Correction of Bathymetric Artifacts Resulting from Surface-Wave Inducted Modulations of an AUV Pressure Sensor

Val Schmidt, University of New Hampshire - Main Campus
Nicole A. Raineault, University of Rhode Island
Adam Skarke, NOAA
Arthur Trembanis, University of Delaware
Larry A. Mayer, University of New Hampshire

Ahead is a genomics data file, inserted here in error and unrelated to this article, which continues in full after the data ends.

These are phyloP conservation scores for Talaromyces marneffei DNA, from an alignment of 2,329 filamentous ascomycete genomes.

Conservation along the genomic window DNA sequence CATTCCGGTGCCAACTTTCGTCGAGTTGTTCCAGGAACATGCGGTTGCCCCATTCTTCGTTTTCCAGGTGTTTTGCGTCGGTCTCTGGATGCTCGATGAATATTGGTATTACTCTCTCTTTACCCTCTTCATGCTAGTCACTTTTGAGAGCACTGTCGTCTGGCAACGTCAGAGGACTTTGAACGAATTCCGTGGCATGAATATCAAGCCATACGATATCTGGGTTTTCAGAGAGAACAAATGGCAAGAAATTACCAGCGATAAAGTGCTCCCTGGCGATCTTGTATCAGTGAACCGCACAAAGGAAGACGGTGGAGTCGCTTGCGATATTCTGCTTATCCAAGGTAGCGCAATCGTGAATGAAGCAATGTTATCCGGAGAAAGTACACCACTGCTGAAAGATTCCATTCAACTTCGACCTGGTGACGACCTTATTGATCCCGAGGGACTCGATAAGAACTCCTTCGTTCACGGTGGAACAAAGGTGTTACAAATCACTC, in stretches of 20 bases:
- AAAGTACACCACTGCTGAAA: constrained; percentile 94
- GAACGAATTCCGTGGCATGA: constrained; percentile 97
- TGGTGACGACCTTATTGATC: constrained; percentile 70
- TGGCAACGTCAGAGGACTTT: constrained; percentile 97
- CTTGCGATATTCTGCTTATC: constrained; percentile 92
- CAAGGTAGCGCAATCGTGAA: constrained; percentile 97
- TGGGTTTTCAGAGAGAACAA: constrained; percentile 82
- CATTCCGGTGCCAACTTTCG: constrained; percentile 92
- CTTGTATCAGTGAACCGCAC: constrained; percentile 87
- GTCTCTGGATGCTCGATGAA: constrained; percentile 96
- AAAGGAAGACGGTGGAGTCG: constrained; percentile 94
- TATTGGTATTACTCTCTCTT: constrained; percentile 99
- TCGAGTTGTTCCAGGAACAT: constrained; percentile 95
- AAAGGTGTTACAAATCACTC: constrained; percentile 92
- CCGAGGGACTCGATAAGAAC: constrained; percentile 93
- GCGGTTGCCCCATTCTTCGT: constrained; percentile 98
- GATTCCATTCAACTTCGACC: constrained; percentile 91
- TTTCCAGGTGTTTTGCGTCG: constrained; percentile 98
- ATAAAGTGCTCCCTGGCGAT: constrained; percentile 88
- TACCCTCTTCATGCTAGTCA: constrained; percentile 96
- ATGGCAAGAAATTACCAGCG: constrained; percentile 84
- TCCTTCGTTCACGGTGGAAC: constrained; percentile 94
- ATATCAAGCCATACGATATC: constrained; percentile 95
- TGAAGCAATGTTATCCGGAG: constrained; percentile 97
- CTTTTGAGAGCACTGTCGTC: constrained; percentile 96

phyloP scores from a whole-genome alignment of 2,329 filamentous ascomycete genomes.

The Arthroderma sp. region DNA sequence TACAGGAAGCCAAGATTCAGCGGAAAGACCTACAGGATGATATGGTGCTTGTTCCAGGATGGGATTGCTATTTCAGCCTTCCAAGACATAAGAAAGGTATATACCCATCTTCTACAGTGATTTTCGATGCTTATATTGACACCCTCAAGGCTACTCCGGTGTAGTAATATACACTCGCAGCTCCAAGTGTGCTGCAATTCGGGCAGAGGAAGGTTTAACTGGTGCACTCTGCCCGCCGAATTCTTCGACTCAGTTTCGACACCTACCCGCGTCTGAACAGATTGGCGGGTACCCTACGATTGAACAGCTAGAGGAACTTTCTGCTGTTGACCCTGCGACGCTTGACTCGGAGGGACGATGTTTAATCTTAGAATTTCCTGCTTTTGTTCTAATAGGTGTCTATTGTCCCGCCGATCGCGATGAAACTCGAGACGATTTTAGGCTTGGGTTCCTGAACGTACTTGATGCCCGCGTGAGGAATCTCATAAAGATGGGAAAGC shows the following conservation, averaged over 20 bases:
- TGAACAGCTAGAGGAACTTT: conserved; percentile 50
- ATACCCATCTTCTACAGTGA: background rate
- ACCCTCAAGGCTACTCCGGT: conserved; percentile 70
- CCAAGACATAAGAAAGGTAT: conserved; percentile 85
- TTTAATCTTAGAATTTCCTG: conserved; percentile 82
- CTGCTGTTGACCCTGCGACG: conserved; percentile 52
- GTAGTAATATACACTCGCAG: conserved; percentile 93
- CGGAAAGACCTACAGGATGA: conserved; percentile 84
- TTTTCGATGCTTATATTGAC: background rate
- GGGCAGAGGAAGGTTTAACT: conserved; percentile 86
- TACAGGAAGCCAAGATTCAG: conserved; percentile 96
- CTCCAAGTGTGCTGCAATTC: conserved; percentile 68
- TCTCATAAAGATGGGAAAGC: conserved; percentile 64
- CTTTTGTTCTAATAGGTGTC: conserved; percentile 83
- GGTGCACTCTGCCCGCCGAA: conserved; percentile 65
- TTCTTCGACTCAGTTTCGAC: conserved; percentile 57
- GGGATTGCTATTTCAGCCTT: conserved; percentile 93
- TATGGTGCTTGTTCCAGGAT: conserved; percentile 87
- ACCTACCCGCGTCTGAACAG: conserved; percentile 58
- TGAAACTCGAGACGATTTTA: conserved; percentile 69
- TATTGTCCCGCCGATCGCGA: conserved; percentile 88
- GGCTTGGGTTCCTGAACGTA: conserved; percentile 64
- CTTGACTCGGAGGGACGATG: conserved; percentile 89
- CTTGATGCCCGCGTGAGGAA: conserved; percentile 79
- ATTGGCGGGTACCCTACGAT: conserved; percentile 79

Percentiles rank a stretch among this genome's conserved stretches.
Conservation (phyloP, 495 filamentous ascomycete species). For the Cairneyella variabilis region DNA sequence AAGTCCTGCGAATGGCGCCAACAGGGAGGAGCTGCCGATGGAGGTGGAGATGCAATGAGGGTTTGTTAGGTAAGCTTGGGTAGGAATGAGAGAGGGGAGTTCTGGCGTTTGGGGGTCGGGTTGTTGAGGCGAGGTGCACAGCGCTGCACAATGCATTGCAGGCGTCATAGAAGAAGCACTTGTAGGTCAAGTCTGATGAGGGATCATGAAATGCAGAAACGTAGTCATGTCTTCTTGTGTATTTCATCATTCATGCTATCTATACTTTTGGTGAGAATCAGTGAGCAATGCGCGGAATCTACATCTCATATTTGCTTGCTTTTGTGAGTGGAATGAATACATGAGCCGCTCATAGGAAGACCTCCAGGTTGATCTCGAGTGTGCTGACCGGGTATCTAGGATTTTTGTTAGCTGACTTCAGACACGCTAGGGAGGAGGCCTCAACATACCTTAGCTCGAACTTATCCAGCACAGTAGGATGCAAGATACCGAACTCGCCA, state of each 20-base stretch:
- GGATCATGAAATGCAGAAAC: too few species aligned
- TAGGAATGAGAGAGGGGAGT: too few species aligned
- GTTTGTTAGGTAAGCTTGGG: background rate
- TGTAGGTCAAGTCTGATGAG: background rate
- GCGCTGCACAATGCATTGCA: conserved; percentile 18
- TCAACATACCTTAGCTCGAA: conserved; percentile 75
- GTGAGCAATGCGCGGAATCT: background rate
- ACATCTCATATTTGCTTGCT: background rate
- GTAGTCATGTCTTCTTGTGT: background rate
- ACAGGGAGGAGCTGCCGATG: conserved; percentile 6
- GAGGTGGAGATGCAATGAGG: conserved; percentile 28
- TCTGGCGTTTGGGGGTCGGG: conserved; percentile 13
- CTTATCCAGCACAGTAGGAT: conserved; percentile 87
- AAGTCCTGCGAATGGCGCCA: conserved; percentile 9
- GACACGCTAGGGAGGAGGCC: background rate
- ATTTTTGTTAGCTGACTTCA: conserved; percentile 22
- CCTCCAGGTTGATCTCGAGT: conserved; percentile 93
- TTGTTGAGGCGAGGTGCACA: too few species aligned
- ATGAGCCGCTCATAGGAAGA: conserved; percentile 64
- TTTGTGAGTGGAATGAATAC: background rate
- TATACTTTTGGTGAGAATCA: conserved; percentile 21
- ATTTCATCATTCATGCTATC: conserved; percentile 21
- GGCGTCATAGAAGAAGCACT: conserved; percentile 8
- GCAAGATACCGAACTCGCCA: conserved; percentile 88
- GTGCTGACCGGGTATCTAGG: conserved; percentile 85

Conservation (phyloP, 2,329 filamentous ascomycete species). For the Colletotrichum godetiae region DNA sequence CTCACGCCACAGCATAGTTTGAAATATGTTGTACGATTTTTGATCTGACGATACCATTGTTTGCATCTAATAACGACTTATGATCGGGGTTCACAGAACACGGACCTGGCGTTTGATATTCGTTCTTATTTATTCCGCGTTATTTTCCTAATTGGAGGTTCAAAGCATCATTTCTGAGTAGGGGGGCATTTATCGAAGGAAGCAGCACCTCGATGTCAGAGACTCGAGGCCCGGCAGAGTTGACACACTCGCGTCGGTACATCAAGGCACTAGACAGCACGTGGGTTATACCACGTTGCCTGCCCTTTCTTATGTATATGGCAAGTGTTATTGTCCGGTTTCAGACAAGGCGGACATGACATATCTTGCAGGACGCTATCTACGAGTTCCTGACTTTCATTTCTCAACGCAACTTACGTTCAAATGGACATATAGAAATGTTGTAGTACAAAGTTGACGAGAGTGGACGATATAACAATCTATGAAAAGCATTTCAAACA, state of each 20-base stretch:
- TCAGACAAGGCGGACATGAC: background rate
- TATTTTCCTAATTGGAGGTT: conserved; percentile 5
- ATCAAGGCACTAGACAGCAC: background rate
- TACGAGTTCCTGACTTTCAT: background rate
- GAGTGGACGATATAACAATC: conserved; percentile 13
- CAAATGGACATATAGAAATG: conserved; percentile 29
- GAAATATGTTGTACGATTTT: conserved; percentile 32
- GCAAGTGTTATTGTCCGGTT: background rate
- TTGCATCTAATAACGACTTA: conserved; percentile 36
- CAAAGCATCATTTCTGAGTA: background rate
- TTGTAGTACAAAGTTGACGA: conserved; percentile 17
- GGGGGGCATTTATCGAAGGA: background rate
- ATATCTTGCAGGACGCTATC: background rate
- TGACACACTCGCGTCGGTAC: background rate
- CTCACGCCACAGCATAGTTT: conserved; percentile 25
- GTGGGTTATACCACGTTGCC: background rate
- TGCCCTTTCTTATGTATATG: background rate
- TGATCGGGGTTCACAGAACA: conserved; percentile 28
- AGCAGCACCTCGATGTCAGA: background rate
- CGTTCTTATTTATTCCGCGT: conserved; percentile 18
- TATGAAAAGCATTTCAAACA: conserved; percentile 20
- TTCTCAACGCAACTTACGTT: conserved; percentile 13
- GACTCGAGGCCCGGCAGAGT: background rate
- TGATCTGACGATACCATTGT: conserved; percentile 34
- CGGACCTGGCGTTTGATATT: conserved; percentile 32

Recent increases in the capability and reliability of autonomous underwater vehicles (AUVs) have provided the opportunity to conduct bathymetric seafloor surveys in shallow water (< 50 m). Unfortunately, surveys of this water depth may contain artifacts induced by large amplitude wave motion at the surface. The artifacts occur when an onboard pressure sensor determines the depth of the AUV. Waves overhead induce small pressure fluctuations at depth, which modulate the AUV’s pressure sensor output without causing actual vertical movement of the AUV. Since bathymetric measurements are made with respect to the AUV’s depth, these pressure fluctuations, in turn, modulate the measurement of the seafloor. The result is a periodic across-track, vertical offset of the seafloor profile (similar to a heave artifact sometimes common in surface vessel surveys). In this paper we describe our experience with the “Gavia” model AUV (Hafmynd EHF, Iceland) in a recent bathymetric survey during which wave action overhead induced such an artifact with a peak-to-peak amplitude as large as 1 meter. A method for removing the artifact as well as recommendations for modifications to the sonar, INS and AUV to mitigate the effect in the future are provided. A brief note on terminology: The term “heave” as used in this paper is defined as the vertical displacement of the AUV with respect to the surface (the AUV’s depth). This convention is used in surface ship surveying and in the AUV’s Geoacoustics bathymetric sonar. Unfortunately, the term “heave” is defined by the AUV’s inertial navigation system and internal logs as vertical velocity of the AUV. Every effort will be made to reduce confusion between these definitions.